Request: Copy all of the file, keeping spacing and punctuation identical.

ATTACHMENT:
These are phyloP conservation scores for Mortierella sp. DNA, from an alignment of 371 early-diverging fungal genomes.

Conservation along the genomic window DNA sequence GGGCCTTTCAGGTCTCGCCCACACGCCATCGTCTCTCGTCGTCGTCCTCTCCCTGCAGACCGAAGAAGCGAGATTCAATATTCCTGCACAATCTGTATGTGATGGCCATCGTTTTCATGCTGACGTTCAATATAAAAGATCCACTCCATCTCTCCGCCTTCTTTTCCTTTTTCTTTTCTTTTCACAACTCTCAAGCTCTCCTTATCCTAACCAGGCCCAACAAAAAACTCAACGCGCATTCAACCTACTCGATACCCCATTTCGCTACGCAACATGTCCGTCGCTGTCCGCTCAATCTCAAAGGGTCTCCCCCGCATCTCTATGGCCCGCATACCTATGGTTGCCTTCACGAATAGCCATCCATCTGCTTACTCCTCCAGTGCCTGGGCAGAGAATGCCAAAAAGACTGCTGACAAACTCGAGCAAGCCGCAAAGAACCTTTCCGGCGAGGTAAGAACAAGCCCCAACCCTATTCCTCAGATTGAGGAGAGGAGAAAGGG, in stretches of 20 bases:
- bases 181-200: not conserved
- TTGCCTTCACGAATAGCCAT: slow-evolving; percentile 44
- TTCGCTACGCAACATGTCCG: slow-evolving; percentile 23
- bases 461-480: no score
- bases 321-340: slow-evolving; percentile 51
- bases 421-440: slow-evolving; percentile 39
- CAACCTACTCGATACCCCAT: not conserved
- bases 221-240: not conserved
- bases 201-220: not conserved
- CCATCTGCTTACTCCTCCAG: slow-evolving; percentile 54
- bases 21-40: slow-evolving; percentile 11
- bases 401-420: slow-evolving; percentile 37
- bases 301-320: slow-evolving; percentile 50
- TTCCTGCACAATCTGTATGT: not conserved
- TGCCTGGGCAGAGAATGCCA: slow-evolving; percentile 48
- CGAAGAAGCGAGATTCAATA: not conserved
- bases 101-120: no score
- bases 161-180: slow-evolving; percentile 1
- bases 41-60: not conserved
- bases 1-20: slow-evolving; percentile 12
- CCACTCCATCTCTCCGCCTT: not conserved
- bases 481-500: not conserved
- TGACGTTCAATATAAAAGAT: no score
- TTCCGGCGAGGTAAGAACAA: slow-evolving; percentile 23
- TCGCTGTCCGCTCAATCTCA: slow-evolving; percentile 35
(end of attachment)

These are phyloP conservation scores for Mortierella sp. DNA, from an alignment of 371 early-diverging fungal genomes.

Conservation along the genomic window DNA sequence GGGCCTTTCAGGTCTCGCCCACACGCCATCGTCTCTCGTCGTCGTCCTCTCCCTGCAGACCGAAGAAGCGAGATTCAATATTCCTGCACAATCTGTATGTGATGGCCATCGTTTTCATGCTGACGTTCAATATAAAAGATCCACTCCATCTCTCCGCCTTCTTTTCCTTTTTCTTTTCTTTTCACAACTCTCAAGCTCTCCTTATCCTAACCAGGCCCAACAAAAAACTCAACGCGCATTCAACCTACTCGATACCCCATTTCGCTACGCAACATGTCCGTCGCTGTCCGCTCAATCTCAAAGGGTCTCCCCCGCATCTCTATGGCCCGCATACCTATGGTTGCCTTCACGAATAGCCATCCATCTGCTTACTCCTCCAGTGCCTGGGCAGAGAATGCCAAAAAGACTGCTGACAAACTCGAGCAAGCCGCAAAGAACCTTTCCGGCGAGGTAAGAACAAGCCCCAACCCTATTCCTCAGATTGAGGAGAGGAGAAAGGG, in stretches of 20 bases:
- bases 181-200: not conserved
- TTGCCTTCACGAATAGCCAT: slow-evolving; percentile 44
- TTCGCTACGCAACATGTCCG: slow-evolving; percentile 23
- bases 461-480: no score
- bases 321-340: slow-evolving; percentile 51
- bases 421-440: slow-evolving; percentile 39
- CAACCTACTCGATACCCCAT: not conserved
- bases 221-240: not conserved
- bases 201-220: not conserved
- CCATCTGCTTACTCCTCCAG: slow-evolving; percentile 54
- bases 21-40: slow-evolving; percentile 11
- bases 401-420: slow-evolving; percentile 37
- bases 301-320: slow-evolving; percentile 50
- TTCCTGCACAATCTGTATGT: not conserved
- TGCCTGGGCAGAGAATGCCA: slow-evolving; percentile 48
- CGAAGAAGCGAGATTCAATA: not conserved
- bases 101-120: no score
- bases 161-180: slow-evolving; percentile 1
- bases 41-60: not conserved
- bases 1-20: slow-evolving; percentile 12
- CCACTCCATCTCTCCGCCTT: not conserved
- bases 481-500: not conserved
- TGACGTTCAATATAAAAGAT: no score
- TTCCGGCGAGGTAAGAACAA: slow-evolving; percentile 23
- TCGCTGTCCGCTCAATCTCA: slow-evolving; percentile 35